Brown, in car-park rendezvous, plots Blair's downfall
Britain's finance chief reportedly discusses a peaceful leadership succession
The 13-month conflict in Iraq may have seriously damaged Tony Blair's political career, but a 90-minute meeting in the back of a car on a windswept Scottish roadside could finish it off.
With the British prime minister redoubling efforts this week to demonstrate that he has a workable exit strategy for Iraq, Chancellor of the Exchequer Gordon Brown is reported to have finalised details of an exit strategy of his own for Mr Blair in the car park of an oyster bar on the banks of Loch Fyne in Argyll on Scotland's west coast.
In what has been dubbed the 'Loch Fyne summit', Mr Brown and Deputy Prime Minister John Prescott are understood to have discussed Mr Brown's 'peaceful succession' at the Labour Party's annual conference in the autumn, and how Mr Prescott could assist in rallying support for a leadership challenge after Mr Blair steps down.
A report in The Sunday Herald newspaper said the rendezvous was arranged in Westminster before the two cabinet ministers travelled to Scotland separately a fortnight ago to attend a memorial service for the late Labour leader, John Smith, on the Hebridean island of Iona.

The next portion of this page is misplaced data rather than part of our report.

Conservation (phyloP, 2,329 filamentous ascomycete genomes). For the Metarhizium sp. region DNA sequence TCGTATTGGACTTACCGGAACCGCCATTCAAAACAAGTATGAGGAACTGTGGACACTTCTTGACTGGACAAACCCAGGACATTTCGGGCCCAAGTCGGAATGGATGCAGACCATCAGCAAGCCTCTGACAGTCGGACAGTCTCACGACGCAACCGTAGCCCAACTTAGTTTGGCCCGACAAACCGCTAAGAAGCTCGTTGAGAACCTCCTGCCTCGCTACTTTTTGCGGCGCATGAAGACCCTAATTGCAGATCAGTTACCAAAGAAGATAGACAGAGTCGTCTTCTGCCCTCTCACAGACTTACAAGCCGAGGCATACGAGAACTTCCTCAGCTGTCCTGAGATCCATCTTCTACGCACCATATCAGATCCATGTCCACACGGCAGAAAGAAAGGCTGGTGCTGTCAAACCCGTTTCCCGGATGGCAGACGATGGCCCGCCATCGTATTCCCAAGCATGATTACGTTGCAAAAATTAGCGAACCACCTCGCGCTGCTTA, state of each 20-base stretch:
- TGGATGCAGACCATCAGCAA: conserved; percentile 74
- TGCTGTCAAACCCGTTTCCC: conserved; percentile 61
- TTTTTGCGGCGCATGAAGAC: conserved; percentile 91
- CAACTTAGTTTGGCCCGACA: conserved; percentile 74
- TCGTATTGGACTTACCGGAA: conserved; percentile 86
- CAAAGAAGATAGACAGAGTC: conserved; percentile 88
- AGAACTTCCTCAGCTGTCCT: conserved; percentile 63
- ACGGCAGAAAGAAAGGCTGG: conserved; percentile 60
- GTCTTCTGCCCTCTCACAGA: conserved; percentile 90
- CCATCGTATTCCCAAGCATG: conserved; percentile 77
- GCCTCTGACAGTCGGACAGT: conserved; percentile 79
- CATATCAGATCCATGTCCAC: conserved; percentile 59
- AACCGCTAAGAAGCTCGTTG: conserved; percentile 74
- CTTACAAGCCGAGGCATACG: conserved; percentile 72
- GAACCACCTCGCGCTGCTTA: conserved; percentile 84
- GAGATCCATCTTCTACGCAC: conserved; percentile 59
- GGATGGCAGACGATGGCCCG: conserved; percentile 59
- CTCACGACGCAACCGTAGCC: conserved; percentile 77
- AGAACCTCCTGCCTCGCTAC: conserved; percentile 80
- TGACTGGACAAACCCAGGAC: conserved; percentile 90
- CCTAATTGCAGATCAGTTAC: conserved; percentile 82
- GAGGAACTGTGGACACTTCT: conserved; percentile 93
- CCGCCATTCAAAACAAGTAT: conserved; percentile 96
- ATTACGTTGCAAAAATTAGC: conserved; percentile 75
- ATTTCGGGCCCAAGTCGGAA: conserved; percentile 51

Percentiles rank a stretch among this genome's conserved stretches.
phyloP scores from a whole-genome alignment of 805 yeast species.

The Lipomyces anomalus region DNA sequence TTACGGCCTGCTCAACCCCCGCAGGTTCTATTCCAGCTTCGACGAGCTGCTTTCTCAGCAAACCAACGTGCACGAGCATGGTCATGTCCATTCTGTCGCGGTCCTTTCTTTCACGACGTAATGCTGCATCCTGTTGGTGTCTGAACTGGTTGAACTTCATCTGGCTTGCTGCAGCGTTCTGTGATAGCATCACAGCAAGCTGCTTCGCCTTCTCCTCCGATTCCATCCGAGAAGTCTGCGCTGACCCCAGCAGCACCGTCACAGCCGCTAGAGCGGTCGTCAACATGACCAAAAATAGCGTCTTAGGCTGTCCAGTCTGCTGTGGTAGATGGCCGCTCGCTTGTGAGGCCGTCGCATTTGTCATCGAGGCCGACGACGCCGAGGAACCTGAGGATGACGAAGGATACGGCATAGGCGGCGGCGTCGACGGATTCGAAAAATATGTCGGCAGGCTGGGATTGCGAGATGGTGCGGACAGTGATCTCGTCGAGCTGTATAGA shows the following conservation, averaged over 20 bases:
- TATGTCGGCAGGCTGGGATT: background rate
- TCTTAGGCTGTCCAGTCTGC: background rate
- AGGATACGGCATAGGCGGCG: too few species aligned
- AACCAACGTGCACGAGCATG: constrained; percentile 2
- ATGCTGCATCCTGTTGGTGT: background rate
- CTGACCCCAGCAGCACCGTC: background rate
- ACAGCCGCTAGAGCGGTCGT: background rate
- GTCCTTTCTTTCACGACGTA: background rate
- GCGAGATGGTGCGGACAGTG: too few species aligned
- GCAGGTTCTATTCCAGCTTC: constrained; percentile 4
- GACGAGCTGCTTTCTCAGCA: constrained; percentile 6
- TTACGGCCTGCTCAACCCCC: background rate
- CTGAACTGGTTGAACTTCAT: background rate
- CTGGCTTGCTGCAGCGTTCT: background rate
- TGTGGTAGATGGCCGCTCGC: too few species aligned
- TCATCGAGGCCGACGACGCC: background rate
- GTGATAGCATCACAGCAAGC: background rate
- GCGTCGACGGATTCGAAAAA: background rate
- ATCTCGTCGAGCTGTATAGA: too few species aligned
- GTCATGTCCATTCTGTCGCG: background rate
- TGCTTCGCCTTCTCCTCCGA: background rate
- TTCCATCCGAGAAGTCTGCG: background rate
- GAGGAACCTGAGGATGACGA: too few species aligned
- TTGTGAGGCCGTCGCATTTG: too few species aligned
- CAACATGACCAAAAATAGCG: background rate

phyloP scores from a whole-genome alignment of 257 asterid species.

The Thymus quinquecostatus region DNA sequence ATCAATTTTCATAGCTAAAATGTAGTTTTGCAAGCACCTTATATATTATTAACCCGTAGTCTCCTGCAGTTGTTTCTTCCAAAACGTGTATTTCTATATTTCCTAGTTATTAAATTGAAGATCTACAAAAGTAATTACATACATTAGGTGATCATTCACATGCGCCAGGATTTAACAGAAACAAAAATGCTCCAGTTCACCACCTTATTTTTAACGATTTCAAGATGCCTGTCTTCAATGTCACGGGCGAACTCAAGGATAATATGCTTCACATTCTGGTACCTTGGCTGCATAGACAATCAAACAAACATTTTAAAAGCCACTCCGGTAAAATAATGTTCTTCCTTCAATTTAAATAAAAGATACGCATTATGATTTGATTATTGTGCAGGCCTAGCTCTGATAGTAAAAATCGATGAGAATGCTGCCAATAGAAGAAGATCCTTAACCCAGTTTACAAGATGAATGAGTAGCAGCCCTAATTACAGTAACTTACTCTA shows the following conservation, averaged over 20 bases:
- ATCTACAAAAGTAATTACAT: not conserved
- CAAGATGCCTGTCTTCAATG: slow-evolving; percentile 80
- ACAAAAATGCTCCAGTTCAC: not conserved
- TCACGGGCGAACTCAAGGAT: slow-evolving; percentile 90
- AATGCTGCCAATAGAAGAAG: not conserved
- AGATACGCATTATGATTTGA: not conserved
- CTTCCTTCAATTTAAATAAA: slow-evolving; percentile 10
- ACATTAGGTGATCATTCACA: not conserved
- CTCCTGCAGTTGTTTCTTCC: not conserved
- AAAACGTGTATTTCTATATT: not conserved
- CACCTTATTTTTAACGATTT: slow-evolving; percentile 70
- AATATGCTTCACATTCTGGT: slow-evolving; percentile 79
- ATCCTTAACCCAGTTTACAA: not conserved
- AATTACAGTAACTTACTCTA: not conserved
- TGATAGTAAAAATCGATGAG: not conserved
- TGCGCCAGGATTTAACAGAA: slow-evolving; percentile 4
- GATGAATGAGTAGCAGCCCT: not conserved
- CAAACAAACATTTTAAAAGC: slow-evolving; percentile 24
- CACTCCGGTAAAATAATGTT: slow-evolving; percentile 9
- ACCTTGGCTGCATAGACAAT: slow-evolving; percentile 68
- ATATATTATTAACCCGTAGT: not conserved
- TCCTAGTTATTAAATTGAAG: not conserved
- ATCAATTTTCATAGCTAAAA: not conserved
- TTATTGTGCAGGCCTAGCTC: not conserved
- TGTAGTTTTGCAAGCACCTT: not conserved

Mr Blair has said repeatedly throughout his seven years in office that he would stand down if he ever became an electoral liability.
With Britain's next general election likely to be held in a year's time, local and European polls less than a month away and the prime minister's approval rating at a record low, he is facing pressure to make good on his promise.
Despite an imposing parliamentary majority, a thriving economy and record low unemployment, this week a YouGov survey for The Sunday Times newspaper showed 46 per cent of Britons felt Mr Blair should step down before the next election and 62 per cent thought he had been 'hugely damaged' by his alignment with US President George W. Bush on Iraq.
Against this backdrop, Mr Prescott indicated in an interview with The Times that senior ministers were openly manoeuvring for a post-Blair political landscape.
'It's true that when plates appear to be moving everyone positions themselves for it,' Mr Prescott said.
He added that while Mr Brown was the prime minister's 'natural heir', he would not take power through a political 'coronation' - an indication that the chancellor would not be the sole candidate for the top job.
A spokeswoman for the prime minister's office dismissed speculation about Mr Blair stepping down.
'We have absolutely no intention of participating in all the froth about this issue,' she said.
'The prime minister and the government are concentrating on the things that really matter.'
The Loch Fyne oyster bar is not the first restaurant to have played a key role in a Labour leadership battle. In 1994, Mr Brown famously agreed not to contest the leadership during a tete-a-tete with Mr Blair in London eatery Granita.